Beautiful Northern Lights of Iceland

iceland northern lights
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To see the Northern Lights also known as the Aurora Borealis has been a dream of mine for as long as I can remember. While visiting the Alaskan Katmai grizzly bears we had hoped to see them then, but the clouds just would not cooperate. However our spur of the moment trip to Iceland fulfilled that dream come true. We got to see the beautiful Northern Lights of Iceland even though there had only been about 11 clear days all summer, we had 3 beautiful days.

Best Time To See The Northern Lights in Iceland

The best time to see the Northern Lights is during the period of longest darkness. About mid-September through early April is that time frame. Our family arrived in Iceland on September 12. We had two nights out in a tiny little town called Hella with clear skies.

We decided to go with our family to Iceland about 1 month prior to our departure. I’ve been a photographer for decades, photographing a few weddings & I’ve have had a couple of my images published in a bridal magazine. I have been wanting to up my photography skills though, so I took a photography class & did some research on how to photograph the northern lights. The thing is, I’m not good with numbers & shooting the Northern Lights involves lots of manual settings, in short numbers. Numbers just have no place in my brain, they don’t stick.

A Comedy of Errors

Our first night in Hella, Iceland I woke at about 2 AM, hearing people talking outside and literally walking on our deck. I got up, peered out and saw some people walking around with flashlights. From the window, I couldn’t really see anything and almost went back to bed. Then I thought, I should just step outside and take a look, but it was freezing out there. I went out anyways, and OMG there they were, just above our tiny little cabin on the river, the Northern Lights.

Excited isn’t even the best way to describe how I felt!! I ran inside to wake my husband, grabbed my coat, but not my glasses and ran a few cabins away in my PJs and bare feet with temps below 40 degrees to wake the rest of the family. Thing is, I couldn’t remember exactly which cabin they had. Thinking I was pretty sure, so kind of shined a light towards the window of the cabin that I thought they were in. I could see the bunk beds and a figure standing near the window in a white tank top. I thought it was my daughter so shined the light on my face so she could see who it was. Pointed at the sky and then ran.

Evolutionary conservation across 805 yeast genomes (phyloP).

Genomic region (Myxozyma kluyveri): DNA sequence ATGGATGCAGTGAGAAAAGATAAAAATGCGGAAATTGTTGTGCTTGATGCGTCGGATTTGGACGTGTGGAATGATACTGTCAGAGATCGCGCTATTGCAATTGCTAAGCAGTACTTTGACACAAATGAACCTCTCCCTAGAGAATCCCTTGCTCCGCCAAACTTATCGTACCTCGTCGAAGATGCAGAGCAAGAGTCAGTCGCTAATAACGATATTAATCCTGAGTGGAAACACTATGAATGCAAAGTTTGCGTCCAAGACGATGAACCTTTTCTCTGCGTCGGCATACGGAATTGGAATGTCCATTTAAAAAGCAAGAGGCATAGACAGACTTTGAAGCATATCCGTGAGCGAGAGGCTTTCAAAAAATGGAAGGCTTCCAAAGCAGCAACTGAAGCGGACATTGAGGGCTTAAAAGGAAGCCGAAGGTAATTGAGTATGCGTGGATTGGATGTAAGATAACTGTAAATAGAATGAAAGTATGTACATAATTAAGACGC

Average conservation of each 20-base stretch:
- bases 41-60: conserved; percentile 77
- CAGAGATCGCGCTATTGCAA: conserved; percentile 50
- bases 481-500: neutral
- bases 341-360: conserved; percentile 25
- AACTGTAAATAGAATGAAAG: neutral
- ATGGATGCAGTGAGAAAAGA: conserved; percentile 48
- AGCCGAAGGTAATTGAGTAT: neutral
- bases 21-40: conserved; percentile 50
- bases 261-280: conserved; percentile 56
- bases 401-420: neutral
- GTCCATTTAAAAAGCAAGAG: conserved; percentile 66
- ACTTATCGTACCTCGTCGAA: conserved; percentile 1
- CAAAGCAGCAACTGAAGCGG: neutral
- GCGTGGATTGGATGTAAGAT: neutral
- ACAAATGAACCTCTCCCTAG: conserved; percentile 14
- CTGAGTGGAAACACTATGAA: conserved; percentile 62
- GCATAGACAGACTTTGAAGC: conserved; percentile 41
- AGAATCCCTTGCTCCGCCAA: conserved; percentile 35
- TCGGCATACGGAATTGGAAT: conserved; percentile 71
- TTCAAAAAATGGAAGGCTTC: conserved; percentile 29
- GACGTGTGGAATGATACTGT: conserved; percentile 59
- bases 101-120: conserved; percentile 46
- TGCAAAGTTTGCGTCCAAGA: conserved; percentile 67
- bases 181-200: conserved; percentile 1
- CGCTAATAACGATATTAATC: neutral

Preparation Is Key

I was so not ready to photograph this, even though I had done all this research and practiced in my head over and over. My tripod which is a must was in the car. I ran in my bare feet, nearly blind to get my tripod. By this time my husband was up and outside. Asked if the kids were up, I said yes, but was barely listening, because I’m still half asleep with adrenaline pumping, so I couldn’t focus on anything he was saying. Wanting to just stare at the lights, but I needed to focus.

Thankfully Timo thought he should go check on the kids, cuz they still weren’t out. I had been waking a family in the wrong cabin. LOL, lol, Lol. Our family was still sleeping. I  hope I looked like a crazy enough lady, making scary faces with my flashlight that if we crossed paths the following day, they didn’t recognize me.

I got my settings right, but couldn’t figure out how to focus on the lights. Couldn’t find them, and all of my images were just blackness. I was really sad but so happy that even if I didn’t have the lights captured in an image. I did get to see them.

A Second And A Third Chance

The following night using an app called Aurora, we monitored our chances of seeing the lights again and they appeared early, around 8:30 PM. This time I was prepared and I had realized that I could actually faintly see the lights through my viewfinder, so I knew where to shoot. I did get some images, but I was using my zoom so the lights were usually cut short. I got beautiful color, so even though not perfect I was happy.

aurora borealis iceland
My second attempt with a much too long zoom lens

The lights are quite active and they move like a ghostly figure in the sky. After watching for about 45 minutes, they began to fade and we went to bed. About 1 hour later our son in law had stepped out of his cabin to make a phone call and there they were again. We all ran back outside, snuggled under the comforters we had ripped off our beds and watched while I got a third chance to take pictures.

iceland northern lights
Northern Lights shot through a Nikon AF-S 18-105 lens

iceland northern lights

I had changed to a shorter lens and was able to capture these gorgeous pictures of the Northern Lights. What do they say? “Third time is the charm”. This was one baby boomer dream come true. I couldn’t be happier to have seen such a beautiful display of creation. What a wonderful world we live on.

 

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